718 of the DMRS configuration 716 based on one or more parameters.

[0088] In some examples, the API 717 and/or DMRS-SII 718 may be selected by the DMRS configuration circuitry 741 and directly indicated to the set of one or more scheduled entities via semi-static radio resource control (RRC) signaling. In other examples, the API 717 and/or DMRS-SII 718 may be implicitly determined by the DMRS configuration circuitry 741 based on the values of various other semi-static and/or dynamic parameters including, for example, various system parameters (e.g., cell identifier (Cell-ID), C-RNTI, DMRS scrambling identifier, etc.) and/or time parameters (e.g., subframe number (SFN), slot index within which the DMRS and/or PDSCH/PUSCH is scheduled, etc.).

[0089] The DMRS configuration circuitry 741 may further utilize a DMRS port mapping table (DMRS-PMT) 715 maintained, for example, in memory 705, to identify the antenna ports and associated DMRS scrambling identifier indexes for the DMRS based on the row within the DMRS-PMT 715 designated by the API 717. The selected row in the DMRS-PMT 715 may then be utilized by the DMRS configuration circuitry 741 to discern the antenna port to resource element (RE) mapping for the DMRS based on a selected one of a plurality of DMRS configuration types (DMRS-Config Type(s))

719 maintained, for example, in memory 705. In some examples, the selected DMRS- Config Type 719 may correspond to one of the configuration types (Config Type 1 or Config Type 2) shown in FIG. 5. The selected DMRS-Config Type 719 may further be transmitted to the UE via higher-layer (e.g., RRC) signaling. The identified DMRS configuration 716 for the DMRS, including the API 717 and DMRS-SII 718, may be maintained in memory 705 during generation and transmission of the DCI and higher- layer parameters related to the DMRS, and during generation/transmission and/or reception of the DMRS.

[0090] In some examples, the DMRS-PMT 715 may include more than one DMRS- PMT 715. For example, a first DMRS-PMT may be utilized when DCI having a fallback DCI format is transmitted, while a second DMRS-PMT may be utilized when DCI having a non-fallback DCI format is transmitted. The DMRS configuration circuitry 741 may further be configured to execute DMRS configuration software 751 included on the computer-readable medium 706 to implement one or more functions described herein.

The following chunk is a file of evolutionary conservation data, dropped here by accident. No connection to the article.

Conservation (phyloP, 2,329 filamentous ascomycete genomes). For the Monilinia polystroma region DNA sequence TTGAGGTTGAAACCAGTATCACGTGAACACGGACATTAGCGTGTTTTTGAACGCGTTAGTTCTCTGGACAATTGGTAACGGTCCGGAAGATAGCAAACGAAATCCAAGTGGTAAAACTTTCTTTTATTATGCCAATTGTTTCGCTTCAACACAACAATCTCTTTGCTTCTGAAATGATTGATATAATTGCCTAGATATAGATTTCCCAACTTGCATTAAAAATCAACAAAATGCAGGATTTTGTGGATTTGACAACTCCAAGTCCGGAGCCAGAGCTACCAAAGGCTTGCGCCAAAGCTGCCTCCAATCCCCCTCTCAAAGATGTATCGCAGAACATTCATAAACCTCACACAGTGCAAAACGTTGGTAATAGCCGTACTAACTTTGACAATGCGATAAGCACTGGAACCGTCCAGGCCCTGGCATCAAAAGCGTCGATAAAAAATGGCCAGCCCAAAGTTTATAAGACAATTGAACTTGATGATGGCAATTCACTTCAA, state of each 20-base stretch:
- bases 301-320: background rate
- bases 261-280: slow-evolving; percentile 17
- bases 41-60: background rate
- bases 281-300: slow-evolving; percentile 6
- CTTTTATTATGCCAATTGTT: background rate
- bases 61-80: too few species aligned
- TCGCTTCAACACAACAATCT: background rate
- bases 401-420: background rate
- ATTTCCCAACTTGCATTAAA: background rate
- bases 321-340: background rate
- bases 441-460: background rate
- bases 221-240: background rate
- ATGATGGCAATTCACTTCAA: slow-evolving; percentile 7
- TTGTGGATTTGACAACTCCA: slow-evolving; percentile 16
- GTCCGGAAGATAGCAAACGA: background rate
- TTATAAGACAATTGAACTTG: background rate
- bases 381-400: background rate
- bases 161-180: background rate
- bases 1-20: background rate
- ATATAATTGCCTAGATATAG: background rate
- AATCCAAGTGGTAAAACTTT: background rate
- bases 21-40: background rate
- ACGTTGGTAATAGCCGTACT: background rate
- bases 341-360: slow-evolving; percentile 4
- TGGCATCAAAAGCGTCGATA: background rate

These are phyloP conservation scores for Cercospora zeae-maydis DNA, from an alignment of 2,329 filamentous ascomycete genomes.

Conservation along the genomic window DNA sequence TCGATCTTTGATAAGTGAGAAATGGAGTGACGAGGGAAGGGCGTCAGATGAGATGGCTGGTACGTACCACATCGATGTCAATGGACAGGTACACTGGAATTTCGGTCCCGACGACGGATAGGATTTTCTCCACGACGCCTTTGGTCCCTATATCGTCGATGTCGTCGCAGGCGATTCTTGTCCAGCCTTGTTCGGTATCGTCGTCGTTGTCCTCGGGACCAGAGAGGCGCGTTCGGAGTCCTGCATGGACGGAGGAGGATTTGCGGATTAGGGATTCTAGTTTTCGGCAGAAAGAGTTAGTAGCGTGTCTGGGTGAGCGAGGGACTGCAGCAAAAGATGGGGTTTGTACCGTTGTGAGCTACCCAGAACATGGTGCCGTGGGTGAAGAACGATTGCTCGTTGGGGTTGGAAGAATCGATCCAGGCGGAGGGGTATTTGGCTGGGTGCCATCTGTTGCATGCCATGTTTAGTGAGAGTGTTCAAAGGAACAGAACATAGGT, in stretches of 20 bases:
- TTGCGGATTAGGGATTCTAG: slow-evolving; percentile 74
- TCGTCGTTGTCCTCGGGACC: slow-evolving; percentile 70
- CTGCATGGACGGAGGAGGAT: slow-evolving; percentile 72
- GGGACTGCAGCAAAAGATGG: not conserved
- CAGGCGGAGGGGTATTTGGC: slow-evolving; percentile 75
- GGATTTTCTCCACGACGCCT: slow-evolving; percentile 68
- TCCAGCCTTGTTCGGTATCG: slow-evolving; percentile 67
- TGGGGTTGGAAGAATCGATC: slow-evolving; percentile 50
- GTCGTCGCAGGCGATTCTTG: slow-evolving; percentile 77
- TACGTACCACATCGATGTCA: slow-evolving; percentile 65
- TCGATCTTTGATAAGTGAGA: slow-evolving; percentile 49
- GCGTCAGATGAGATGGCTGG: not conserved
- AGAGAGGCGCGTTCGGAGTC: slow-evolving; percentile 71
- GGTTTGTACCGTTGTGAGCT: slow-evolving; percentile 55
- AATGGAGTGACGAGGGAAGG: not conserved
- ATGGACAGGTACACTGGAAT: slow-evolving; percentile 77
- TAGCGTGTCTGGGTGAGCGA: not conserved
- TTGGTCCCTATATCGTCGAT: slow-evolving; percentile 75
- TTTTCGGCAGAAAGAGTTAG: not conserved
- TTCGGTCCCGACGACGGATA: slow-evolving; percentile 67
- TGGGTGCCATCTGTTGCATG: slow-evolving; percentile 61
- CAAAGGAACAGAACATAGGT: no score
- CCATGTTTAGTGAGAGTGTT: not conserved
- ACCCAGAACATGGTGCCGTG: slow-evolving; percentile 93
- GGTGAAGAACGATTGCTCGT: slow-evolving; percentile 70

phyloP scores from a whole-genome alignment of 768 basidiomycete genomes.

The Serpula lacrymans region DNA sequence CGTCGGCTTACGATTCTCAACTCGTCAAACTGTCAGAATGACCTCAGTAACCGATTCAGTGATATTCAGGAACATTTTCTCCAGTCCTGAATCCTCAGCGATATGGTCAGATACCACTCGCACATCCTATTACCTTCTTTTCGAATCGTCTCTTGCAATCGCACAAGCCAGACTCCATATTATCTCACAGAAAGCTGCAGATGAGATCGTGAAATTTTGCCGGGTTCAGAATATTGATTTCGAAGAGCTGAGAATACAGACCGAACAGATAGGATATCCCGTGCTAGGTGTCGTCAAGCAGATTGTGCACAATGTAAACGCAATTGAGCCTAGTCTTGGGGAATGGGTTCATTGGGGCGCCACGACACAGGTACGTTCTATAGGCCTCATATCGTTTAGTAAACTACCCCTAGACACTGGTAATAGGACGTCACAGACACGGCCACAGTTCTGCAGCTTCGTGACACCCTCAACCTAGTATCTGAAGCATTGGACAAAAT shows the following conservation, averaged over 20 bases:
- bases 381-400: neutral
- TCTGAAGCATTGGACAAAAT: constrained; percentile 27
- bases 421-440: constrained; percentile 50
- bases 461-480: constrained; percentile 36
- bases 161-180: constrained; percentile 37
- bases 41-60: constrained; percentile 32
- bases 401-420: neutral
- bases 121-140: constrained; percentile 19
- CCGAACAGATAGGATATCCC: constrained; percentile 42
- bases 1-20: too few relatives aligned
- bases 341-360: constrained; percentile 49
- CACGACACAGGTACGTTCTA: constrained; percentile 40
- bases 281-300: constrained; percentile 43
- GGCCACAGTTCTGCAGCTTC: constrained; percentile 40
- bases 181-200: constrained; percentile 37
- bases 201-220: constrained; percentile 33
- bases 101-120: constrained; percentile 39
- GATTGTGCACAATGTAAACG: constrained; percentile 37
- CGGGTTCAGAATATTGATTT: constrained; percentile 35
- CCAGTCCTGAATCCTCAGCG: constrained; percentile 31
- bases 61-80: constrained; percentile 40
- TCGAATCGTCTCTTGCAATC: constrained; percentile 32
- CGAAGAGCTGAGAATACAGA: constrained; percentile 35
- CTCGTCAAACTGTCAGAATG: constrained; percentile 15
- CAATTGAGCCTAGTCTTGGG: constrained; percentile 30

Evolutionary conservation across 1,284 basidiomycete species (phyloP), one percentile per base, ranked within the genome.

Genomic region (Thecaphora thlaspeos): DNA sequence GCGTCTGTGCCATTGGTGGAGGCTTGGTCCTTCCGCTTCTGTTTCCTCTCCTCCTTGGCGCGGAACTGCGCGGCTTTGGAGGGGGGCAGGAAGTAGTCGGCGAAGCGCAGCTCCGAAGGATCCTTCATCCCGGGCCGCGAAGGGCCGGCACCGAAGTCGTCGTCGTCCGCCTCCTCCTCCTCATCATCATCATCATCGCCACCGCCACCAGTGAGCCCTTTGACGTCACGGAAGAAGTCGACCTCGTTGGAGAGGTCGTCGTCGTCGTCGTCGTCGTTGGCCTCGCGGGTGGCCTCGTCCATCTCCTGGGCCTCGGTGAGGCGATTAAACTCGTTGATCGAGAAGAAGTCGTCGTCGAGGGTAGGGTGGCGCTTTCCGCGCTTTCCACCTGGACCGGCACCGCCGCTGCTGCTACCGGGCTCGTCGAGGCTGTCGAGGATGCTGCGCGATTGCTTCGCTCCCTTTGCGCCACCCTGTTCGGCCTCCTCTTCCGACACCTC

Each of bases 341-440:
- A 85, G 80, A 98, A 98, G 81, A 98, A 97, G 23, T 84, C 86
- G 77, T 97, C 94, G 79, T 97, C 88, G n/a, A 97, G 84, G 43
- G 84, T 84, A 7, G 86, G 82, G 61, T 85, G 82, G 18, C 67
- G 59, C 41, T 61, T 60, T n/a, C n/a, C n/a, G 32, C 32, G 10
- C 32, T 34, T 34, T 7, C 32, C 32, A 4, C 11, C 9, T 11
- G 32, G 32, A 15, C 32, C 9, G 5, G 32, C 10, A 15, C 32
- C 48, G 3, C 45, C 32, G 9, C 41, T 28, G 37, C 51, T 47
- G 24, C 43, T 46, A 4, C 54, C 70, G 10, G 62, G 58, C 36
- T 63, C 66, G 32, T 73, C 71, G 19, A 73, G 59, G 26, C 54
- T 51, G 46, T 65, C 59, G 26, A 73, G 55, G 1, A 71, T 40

[0091] The processor 704 may further include resource assignment and scheduling circuitry 742, configured to generate, schedule, and modify a resource assignment or grant of time-frequency resources (e.g., a set of one or more resource elements). For example, the resource assignment and scheduling circuitry 342 may schedule time- frequency resources within a plurality of time division duplex (TDD) or frequency division duplex (FDD) radio frames, subframes, and/or slots to carry traffic, control information, and/or pilots or reference signals (e.g., DMRS) to and/or from multiple scheduled entities. The resource assignment and scheduling circuitry 742 may further be configured to execute resource assignment and scheduling software 752 included on the computer-readable medium 706 to implement one or more functions described herein.

[0092] The processor 704 may further include downlink (DL) traffic and control channel generation and transmission circuitry 743, configured to generate and transmit downlink traffic and control channels within one or more radio frames, subframes and/or slots. The DL traffic and control channel generation and transmission circuitry 743 may operate in coordination with the resource assignment and scheduling circuitry 742 to place the DL traffic and/or control information onto a plurality of time division duplex (TDD) or frequency division duplex (FDD) carriers in accordance with the resources assigned to the DL traffic, DL control information (e.g., DCI within a PDCCH), and/or pilots or reference signals (e.g., DMRS). For example, the DL traffic and control channel generation and transmission circuitry 743 may be configured to generate and transmit a DMRS based on the DMRS configuration 716 indicated by the DCI, higher-layer parameters, and other semi-static and/or dynamic parameters related to the DMRS configuration, as described herein. The DL traffic and control channel generation and transmission circuitry 743 may further be configured to execute DL traffic and control channel generation and transmission software 753 included on the computer-readable medium to implement one or more functions described herein.